I was on foot, scouting the road. It was wide, having been freshly graded. There was a slight berm from the grading along the inside edge. Worse case scenario, if the front brakes couldn’t hold the van, I could steer it into the
side of the mountain. It wouldn’t be pretty, but it would be effective. In my favor, the road was slightly banked. I stood in the mid-afternoon sun, trying to make an honest assessment. I seemed to be unable to not attempt it. I walked back to the van. The dog was having a great day. There had been herds of goats wearing bells. There had been groups of mules, unable to get off the road, enabling Zelda to give them hell for miles. And of course, there had been cows. For the last two hours she had been on red alert. Me, I had been preoccupied with the image of myself jumping out of the car before it disappeared over the side, a confused-looking dog being the last thing I see.

I further reduced my air pressure. I crept forward. I kept the inside wheels in the loose berm. The front brakes were holding. I stopped the van. Regrouped. Tried to keep my leg from shaking. I was looking down at the floor of the arroyo. With a couple quick pumps of the brake pedal, I swung the van around and scurried down the final straight descent. Nothing to it-- just another day of bopping around the Baja.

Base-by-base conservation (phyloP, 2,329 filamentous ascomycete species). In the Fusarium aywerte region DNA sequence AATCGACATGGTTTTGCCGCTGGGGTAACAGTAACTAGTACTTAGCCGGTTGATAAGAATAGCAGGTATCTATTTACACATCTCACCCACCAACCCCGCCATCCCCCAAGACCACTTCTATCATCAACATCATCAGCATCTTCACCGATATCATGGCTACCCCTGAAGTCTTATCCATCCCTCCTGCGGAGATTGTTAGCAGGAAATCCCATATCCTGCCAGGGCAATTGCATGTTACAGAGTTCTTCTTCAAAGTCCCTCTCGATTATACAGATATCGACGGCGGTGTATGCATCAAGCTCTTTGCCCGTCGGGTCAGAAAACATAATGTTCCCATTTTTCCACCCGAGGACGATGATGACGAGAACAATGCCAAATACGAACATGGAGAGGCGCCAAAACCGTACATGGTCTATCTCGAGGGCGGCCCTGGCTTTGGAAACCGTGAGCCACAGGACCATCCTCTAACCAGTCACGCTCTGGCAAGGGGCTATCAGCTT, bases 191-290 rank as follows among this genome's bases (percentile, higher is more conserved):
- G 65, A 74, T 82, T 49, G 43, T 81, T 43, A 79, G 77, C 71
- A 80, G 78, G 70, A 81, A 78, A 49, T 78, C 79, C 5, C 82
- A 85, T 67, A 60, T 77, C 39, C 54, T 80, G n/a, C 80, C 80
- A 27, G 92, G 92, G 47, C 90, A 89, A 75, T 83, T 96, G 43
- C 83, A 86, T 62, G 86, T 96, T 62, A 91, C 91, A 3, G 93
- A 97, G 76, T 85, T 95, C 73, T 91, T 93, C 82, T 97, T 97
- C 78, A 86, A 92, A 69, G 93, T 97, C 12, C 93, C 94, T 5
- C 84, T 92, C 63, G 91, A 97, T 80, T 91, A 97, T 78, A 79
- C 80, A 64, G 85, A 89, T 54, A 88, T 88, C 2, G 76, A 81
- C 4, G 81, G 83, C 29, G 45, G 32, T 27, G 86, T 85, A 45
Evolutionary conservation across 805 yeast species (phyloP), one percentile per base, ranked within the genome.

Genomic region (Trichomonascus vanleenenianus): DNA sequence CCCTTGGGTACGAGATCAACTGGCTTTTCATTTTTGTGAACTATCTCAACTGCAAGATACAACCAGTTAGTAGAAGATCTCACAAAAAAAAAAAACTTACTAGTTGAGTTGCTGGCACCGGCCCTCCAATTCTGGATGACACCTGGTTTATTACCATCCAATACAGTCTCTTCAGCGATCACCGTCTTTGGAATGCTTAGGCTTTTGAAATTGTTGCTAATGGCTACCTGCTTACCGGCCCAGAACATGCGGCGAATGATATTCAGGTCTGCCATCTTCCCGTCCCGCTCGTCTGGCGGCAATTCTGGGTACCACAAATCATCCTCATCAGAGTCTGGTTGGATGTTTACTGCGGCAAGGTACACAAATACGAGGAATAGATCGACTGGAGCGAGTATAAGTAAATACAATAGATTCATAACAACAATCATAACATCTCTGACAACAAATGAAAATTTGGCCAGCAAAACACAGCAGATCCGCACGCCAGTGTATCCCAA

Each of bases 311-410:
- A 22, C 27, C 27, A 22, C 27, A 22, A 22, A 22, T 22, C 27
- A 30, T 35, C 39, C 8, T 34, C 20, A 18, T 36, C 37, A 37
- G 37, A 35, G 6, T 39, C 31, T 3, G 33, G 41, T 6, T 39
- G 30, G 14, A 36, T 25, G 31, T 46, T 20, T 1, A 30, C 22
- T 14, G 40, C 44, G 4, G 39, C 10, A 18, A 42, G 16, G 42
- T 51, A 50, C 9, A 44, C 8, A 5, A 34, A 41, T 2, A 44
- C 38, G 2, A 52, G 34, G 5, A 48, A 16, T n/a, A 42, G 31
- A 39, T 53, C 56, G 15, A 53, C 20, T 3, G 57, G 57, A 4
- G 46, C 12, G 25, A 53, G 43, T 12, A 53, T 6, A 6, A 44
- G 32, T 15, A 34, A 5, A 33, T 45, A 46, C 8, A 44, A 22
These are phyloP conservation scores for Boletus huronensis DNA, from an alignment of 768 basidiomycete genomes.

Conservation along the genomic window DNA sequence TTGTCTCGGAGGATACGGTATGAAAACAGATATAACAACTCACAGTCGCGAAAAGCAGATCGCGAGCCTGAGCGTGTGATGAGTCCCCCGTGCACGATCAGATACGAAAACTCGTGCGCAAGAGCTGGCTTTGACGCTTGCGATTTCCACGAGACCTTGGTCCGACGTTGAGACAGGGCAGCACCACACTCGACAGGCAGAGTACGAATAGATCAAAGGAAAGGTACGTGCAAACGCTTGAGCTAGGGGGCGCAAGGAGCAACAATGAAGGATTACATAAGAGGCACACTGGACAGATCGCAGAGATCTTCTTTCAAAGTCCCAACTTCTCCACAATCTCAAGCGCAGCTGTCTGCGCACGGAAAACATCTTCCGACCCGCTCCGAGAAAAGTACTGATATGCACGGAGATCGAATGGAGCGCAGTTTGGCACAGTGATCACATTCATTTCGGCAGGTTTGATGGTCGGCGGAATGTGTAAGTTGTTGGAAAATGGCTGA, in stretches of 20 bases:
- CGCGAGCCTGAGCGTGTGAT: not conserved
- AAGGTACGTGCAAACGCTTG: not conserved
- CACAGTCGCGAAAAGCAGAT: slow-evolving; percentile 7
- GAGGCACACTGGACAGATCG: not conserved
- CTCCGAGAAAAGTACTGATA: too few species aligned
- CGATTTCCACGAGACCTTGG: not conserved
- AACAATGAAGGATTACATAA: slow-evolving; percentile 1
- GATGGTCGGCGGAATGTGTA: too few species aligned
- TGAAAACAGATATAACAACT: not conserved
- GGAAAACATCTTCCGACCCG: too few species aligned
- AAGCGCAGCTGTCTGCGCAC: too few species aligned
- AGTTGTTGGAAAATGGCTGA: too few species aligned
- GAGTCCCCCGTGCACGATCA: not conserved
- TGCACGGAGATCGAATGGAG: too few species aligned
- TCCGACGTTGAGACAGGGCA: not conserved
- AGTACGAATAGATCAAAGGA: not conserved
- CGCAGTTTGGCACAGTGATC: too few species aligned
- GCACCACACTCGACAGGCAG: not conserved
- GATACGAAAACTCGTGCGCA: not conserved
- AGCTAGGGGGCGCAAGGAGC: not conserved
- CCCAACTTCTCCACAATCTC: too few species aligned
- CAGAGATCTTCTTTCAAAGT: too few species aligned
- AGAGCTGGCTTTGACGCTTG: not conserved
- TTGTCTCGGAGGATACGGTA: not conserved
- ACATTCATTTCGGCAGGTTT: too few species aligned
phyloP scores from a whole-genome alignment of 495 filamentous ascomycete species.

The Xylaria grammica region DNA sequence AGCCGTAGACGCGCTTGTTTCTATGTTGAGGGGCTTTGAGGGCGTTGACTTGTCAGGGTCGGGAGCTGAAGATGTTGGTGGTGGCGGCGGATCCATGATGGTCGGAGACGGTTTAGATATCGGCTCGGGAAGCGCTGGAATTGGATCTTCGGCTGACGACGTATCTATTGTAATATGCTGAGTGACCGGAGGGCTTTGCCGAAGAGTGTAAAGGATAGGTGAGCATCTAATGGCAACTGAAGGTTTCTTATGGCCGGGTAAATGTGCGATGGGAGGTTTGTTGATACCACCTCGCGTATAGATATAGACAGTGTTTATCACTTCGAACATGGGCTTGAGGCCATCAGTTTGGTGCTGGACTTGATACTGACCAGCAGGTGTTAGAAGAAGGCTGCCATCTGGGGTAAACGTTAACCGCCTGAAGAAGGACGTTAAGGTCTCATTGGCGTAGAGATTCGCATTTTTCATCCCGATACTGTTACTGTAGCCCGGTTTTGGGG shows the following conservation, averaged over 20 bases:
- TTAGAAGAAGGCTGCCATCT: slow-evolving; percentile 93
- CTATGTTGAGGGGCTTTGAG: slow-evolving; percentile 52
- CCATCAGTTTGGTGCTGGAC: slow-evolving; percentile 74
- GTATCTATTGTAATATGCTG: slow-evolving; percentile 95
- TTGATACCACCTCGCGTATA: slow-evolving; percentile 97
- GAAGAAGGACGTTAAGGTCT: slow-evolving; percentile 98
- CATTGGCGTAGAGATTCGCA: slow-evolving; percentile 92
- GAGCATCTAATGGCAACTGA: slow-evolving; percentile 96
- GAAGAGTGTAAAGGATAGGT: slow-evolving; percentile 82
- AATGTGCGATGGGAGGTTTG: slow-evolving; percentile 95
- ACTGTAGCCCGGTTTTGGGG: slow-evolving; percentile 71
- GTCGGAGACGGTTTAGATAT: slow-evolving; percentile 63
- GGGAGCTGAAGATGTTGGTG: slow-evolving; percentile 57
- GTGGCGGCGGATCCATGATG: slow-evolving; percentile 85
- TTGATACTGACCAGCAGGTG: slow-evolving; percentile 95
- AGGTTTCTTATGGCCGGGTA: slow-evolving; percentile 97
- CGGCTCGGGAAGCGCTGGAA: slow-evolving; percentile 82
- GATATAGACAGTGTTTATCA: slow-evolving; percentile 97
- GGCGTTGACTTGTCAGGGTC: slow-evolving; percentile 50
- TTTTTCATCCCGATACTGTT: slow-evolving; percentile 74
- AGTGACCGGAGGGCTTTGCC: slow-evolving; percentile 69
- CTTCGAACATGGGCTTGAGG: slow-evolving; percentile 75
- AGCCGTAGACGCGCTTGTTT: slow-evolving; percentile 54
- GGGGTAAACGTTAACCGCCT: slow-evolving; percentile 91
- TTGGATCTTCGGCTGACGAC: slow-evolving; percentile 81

Rick from Arizona

I was third in line. Rick was first having spent the night in the parking lot. Chris brought in his ’78 Dodge van just after sunup. He needed a new gas tank. I needed a new rear brake line. Porfirio told me to come back in a couple hours. I hung around for a while because I had nothing better to do. Porfírio found a Toyota gas tank for Chris’ Dodge. Chris now had two gas tanks. He had always wanted an extra one. I stood around. I love junkyards. I also love auto repair shops. I like to crawl right in there with the mechanics. I am usually asked to wait out in the front with the television. Hah! No TV here! No front rooms! Hardly any rooms at all. Just a great big outdoor auto repair shop. Porfírio gave Rick’s RV all his attention. Rick came over to me. I must have appeared bored.